Once a brand and style of bucket seat only auto trimmers and car enthusiasts knew, Recaro has grown to become the auto industry’s preeminent manufacturer of sport seats. While you can still buy its products in the after-market, the German company has landed a number of lucrative deals to supply its seats directly to automakers and even produces a line of racing-style baby car seats.
Of course, the company’s success is well deserved. Recaro‘s products are attractive, functional and high-quality. Just ask auto writer Aaron Foley, who recently took a tour of the company’s trim facility in Auburn Hills, Mich.
Foley, who documented his trip in a photo essay published on Jalopnik, learned about every step in Recaro‘s trim process — from marking imperfections in leather hides to sewing seat covers and later installing them.
There are so many sewing machines here. I grew up with a grandmother and aunt who made dresses, suits, Halloween costumes, upholstery and other linens for our entire family, so I know about the calluses that come on your hands, the laser-sharp attention to detail, the paralyzing fear of getting your hand caught under the needle. It takes six months of training for a potential Recaro employee to work the sewing machines. Some are assigned to sew the cloth and leather to the foam undersides, some get to embroider “SS,” “Z/28,” “ST” or whatever trim to the headrest and some have to follow the careful stitching patterns laid out in the two-dozen meetings Recaro had with the OEMs months before.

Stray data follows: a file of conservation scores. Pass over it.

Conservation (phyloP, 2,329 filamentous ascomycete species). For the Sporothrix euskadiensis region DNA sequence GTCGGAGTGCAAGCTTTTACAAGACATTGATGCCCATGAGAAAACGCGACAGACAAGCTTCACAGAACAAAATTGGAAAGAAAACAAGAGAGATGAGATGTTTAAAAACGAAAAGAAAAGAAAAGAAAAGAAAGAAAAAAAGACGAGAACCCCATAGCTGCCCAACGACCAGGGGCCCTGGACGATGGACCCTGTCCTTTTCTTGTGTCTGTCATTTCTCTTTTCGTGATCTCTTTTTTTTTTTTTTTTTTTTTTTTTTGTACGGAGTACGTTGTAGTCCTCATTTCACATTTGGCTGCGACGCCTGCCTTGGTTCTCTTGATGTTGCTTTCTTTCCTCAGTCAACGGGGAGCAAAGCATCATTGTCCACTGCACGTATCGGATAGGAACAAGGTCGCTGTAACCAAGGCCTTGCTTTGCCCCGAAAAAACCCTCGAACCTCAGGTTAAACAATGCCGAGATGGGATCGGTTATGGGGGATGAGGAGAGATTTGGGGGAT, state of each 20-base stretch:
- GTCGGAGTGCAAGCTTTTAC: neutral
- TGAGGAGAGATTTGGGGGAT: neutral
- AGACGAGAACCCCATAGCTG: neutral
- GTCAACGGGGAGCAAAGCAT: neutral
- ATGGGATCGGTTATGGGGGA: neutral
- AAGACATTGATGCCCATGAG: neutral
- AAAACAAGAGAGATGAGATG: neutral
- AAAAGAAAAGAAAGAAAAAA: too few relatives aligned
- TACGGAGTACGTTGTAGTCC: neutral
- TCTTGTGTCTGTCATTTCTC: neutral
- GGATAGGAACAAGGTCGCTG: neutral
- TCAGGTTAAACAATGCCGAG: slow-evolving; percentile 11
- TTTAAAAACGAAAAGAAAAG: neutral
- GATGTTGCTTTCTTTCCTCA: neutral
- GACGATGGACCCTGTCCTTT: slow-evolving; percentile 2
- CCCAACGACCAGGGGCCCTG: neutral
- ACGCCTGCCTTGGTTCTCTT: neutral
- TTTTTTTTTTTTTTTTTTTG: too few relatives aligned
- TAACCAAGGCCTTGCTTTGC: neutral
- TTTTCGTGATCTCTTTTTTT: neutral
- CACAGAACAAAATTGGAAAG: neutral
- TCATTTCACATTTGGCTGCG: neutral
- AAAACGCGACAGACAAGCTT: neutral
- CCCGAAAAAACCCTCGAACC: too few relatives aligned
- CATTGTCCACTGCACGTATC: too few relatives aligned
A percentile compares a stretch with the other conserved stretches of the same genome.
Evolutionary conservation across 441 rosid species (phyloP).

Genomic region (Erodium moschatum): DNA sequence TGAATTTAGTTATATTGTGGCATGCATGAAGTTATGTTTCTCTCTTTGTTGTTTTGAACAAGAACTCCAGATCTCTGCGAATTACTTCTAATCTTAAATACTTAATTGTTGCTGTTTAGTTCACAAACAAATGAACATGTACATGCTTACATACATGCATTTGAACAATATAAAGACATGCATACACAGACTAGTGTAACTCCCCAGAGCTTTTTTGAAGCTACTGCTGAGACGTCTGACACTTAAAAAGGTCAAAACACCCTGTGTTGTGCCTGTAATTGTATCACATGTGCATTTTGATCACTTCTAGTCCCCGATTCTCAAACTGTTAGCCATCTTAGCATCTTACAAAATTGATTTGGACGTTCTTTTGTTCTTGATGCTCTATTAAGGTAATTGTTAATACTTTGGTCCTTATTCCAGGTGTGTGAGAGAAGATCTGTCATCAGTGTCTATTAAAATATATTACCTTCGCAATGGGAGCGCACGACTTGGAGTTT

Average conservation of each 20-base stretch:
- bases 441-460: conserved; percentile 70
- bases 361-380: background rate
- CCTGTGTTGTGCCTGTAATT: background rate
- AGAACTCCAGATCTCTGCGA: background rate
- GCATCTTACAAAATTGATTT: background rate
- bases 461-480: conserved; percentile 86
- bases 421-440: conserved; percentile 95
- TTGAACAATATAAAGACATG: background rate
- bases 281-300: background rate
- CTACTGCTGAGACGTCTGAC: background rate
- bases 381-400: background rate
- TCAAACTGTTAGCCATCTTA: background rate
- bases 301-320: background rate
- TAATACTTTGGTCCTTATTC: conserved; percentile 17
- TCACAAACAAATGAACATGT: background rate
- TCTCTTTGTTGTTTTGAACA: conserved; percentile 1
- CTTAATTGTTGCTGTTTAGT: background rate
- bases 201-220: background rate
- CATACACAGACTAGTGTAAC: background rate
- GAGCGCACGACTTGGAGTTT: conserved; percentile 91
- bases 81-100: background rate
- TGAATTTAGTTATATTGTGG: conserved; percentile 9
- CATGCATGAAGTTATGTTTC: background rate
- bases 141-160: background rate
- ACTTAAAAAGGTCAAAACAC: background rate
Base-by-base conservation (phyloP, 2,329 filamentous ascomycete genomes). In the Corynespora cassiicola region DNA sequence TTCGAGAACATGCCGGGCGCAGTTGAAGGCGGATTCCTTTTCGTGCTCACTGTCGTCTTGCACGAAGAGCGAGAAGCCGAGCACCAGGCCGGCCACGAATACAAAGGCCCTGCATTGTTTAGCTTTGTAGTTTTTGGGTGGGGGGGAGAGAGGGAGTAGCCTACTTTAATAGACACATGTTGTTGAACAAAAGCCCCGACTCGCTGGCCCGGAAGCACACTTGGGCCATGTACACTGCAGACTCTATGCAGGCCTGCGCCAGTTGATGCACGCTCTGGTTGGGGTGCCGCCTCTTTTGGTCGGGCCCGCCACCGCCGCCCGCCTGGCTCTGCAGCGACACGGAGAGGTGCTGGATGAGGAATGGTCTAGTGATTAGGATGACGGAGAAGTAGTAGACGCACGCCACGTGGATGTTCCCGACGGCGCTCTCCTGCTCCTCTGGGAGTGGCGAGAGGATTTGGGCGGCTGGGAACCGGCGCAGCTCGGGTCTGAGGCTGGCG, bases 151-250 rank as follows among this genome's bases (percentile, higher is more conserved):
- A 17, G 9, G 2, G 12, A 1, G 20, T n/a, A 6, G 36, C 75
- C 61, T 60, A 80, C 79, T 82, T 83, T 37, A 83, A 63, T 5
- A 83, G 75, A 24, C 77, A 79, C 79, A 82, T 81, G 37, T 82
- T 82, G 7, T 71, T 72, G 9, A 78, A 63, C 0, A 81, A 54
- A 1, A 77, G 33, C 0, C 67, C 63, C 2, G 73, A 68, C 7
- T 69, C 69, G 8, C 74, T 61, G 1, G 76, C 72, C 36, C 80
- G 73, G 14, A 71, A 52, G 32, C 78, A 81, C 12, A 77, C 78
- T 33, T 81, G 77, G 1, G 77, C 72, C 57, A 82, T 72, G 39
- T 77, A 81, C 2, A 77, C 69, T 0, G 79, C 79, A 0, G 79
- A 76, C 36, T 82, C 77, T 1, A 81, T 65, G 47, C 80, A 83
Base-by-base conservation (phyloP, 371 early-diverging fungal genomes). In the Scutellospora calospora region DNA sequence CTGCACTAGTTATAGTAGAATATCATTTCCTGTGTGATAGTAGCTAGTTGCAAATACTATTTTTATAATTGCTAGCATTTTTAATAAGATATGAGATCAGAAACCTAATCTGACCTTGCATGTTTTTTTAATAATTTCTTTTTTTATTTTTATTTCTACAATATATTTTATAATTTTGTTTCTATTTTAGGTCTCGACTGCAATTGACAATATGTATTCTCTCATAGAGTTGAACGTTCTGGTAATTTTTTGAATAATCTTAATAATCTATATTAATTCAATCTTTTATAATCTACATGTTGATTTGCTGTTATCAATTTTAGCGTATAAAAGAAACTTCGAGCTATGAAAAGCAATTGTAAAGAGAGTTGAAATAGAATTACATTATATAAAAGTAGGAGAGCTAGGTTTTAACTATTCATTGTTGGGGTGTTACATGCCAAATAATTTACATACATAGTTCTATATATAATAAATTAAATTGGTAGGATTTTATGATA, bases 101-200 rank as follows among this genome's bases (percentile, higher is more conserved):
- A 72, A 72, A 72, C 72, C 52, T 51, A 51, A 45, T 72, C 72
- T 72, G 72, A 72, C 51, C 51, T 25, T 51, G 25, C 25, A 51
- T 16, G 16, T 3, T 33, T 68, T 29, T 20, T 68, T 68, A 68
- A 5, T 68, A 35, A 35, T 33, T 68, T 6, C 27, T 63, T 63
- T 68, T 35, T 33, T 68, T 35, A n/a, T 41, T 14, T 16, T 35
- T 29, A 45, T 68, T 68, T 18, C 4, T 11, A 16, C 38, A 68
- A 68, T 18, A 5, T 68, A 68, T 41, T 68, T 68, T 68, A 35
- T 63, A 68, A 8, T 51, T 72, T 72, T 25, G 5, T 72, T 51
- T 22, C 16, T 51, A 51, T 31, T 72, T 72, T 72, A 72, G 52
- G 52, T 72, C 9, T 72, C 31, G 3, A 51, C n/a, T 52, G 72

Any trimmer who’s had to reupholster a Recaro seat can tell you it’s no easy task. There are a lot of bits and pieces to consider, with no assembly line of work stations to help you out. But differences in workflow aside, it’s interesting to see how the company’s team of trimmers operates.
Check out these behind-the-scenes photos shot by Foley during his visit: “Here’s How a Small, Obsessed Army Makes Recaro Seats by Hand,” as well as his write up of the experience.
[Photo cred: European Car]